Threshing could be a social occasion, with women and girls cooking while farmers, neighbors, and hired hands cut and pitched bundles into the thresher, stacked straw, hauled wheat, and performed other tasks. Tables were set up in the shade and loaded with food, including pies and cakes and puddings for all participants.
Baseball was a popular sport, with boys and men gathering for “town ball” every Saturday, and later arranging games between various towns. Brigham City’s first team has the usual family names: E.H. Peirce, E. A. Box, Carl and Heber Loveland, Charles Forsgren, Charles Valentine, Joseph and Jacob Jensen, and Reese Richards. Later, a second team was organized, of which Forsgren noted, “Since Mr. Box was principle of the ‘Academy’ at this time, and most of the team either were or had been his pupils, the team was a very united one and has prestige.”Ibid., 184.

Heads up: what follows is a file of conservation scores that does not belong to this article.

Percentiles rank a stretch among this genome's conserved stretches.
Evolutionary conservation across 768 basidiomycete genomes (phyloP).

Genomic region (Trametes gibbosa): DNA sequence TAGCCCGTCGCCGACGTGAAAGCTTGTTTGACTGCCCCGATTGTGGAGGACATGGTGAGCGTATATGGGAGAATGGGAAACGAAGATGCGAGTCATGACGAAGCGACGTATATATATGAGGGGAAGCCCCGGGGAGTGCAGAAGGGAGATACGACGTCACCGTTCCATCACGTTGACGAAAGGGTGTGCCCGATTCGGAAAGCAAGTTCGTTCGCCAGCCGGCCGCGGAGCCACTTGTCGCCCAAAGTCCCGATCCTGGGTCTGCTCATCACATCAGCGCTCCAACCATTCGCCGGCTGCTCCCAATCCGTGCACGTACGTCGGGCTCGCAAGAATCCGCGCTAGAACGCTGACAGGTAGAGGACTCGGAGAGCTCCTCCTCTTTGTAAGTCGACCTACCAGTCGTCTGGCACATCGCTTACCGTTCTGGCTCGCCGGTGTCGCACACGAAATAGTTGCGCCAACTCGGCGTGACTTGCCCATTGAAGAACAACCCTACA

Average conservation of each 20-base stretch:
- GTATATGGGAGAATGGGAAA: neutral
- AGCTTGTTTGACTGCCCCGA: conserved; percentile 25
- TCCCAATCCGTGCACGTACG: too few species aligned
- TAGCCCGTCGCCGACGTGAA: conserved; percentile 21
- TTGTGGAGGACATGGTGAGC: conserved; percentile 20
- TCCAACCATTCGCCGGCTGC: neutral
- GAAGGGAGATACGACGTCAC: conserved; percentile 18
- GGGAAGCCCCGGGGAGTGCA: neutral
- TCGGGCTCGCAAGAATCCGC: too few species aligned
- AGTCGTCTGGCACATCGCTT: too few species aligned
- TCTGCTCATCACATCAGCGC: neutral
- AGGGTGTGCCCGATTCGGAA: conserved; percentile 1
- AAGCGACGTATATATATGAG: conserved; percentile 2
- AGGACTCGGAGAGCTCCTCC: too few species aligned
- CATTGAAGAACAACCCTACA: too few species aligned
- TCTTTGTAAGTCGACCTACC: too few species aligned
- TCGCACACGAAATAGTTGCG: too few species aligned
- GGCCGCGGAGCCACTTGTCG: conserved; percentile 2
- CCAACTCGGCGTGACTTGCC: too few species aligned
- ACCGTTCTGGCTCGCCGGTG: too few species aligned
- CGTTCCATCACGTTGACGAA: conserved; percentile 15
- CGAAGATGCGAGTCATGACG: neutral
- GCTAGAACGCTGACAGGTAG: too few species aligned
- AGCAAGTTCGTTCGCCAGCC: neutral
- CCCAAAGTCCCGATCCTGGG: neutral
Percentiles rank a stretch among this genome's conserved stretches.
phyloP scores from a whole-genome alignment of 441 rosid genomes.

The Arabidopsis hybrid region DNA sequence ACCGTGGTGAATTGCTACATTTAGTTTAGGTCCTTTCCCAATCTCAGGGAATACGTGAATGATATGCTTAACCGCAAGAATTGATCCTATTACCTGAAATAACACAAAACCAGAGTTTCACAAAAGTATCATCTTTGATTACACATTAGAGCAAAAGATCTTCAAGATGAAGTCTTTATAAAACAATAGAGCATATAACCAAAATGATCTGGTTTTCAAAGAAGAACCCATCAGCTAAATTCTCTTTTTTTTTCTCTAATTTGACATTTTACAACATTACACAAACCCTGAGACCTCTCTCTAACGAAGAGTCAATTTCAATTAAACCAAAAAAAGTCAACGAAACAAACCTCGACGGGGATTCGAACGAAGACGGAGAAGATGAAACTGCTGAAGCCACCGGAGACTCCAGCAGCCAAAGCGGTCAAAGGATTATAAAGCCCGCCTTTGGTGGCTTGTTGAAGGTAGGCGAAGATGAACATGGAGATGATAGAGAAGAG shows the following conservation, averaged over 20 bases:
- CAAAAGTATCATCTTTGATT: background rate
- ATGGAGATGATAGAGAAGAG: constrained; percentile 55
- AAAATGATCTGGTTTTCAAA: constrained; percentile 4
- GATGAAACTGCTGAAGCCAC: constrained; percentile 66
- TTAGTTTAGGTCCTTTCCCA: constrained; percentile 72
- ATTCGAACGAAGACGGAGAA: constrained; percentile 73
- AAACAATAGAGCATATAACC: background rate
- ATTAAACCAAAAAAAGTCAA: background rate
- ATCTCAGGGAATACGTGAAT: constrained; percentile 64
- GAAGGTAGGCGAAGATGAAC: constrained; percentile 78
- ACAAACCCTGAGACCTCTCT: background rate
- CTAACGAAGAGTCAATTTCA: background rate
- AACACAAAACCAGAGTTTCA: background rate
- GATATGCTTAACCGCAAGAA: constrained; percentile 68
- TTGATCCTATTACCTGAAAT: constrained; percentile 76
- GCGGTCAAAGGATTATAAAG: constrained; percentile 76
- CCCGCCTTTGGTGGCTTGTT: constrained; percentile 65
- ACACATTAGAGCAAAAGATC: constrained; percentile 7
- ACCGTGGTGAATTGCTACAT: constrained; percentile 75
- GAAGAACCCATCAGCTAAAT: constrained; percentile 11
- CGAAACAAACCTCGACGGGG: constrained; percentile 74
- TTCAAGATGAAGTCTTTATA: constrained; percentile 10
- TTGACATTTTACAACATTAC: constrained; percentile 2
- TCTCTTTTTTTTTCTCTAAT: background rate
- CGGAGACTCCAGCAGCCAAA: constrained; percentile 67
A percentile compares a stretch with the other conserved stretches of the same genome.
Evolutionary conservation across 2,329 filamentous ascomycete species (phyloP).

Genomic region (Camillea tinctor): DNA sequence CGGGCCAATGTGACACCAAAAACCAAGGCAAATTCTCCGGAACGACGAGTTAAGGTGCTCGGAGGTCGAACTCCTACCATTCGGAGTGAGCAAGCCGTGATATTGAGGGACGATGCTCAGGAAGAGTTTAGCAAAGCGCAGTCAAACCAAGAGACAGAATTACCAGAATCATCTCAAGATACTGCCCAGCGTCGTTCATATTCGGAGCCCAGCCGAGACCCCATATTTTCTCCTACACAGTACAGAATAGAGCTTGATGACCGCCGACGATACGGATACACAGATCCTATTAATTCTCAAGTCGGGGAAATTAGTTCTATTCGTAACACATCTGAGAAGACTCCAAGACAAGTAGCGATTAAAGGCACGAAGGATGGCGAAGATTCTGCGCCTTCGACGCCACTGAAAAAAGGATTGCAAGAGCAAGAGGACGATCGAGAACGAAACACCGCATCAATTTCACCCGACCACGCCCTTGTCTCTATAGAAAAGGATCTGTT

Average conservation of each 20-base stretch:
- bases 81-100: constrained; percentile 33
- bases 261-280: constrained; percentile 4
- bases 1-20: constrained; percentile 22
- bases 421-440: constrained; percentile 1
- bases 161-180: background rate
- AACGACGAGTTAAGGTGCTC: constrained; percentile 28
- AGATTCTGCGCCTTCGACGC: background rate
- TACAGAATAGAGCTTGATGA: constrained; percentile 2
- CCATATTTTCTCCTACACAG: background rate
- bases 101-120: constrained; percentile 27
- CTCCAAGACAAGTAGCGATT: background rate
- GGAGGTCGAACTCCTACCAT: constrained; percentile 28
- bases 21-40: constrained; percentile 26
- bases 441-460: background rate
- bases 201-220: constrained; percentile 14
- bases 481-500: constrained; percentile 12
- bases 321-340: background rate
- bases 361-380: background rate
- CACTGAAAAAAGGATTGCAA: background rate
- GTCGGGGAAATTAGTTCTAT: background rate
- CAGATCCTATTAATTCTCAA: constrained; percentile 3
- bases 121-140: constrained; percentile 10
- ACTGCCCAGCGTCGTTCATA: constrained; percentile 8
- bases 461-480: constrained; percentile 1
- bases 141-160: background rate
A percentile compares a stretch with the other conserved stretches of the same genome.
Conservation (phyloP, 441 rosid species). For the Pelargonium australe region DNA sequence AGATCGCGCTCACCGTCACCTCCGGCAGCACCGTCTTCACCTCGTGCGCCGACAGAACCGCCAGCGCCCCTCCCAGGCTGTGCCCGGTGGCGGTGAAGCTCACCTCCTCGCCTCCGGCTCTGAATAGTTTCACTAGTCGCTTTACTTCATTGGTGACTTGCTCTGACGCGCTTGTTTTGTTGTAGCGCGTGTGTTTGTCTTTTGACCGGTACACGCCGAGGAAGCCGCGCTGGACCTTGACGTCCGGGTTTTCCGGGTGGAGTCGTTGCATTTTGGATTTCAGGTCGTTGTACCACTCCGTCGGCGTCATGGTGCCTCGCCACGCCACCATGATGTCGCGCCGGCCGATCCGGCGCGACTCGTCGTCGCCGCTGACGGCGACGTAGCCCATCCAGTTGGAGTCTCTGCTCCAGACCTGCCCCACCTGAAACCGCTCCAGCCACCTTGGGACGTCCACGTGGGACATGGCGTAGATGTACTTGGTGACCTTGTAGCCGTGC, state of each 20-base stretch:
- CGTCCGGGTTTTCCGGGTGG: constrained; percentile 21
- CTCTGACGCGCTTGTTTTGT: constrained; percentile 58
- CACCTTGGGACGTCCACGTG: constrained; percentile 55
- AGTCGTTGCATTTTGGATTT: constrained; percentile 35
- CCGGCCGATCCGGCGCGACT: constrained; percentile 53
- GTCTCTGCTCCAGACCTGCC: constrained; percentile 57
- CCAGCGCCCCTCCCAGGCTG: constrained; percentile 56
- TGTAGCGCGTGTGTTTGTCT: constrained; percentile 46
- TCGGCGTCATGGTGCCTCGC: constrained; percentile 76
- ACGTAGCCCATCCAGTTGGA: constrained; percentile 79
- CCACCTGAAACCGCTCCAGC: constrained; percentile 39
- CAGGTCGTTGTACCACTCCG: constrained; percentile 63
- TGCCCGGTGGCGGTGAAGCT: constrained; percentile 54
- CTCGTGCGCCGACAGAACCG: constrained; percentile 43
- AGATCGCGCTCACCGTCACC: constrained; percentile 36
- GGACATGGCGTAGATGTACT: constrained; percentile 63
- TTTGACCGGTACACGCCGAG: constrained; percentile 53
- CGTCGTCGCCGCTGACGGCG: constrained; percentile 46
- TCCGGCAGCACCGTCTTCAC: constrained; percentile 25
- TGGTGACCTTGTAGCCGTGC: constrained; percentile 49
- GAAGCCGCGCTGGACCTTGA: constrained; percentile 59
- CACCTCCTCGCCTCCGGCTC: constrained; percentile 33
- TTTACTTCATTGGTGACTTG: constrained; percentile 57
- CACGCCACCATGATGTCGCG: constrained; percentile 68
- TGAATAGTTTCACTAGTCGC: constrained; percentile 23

Although early social life was organized by the LDS Church, and much still was, community organizations such as the drama troupes, military bands, orchestras and baseball teams had taken on a life of their own as Brigham City grew from a church colony to a thriving little city in its first two decades.
The emerging business and trade community would take another turn, however, as most local mercantile businesses were absorbed into the Brigham City Cooperative Association, which initially began with mercantile business and then expanded into manufacturing. Business owners who did not comply were soon out of customers, who were warned to only patronize the Cooperative. By 1873, Lorenzo Snow reported to President Young: “Our mercantile department … at present is the only store in the city.”Ibid., 107.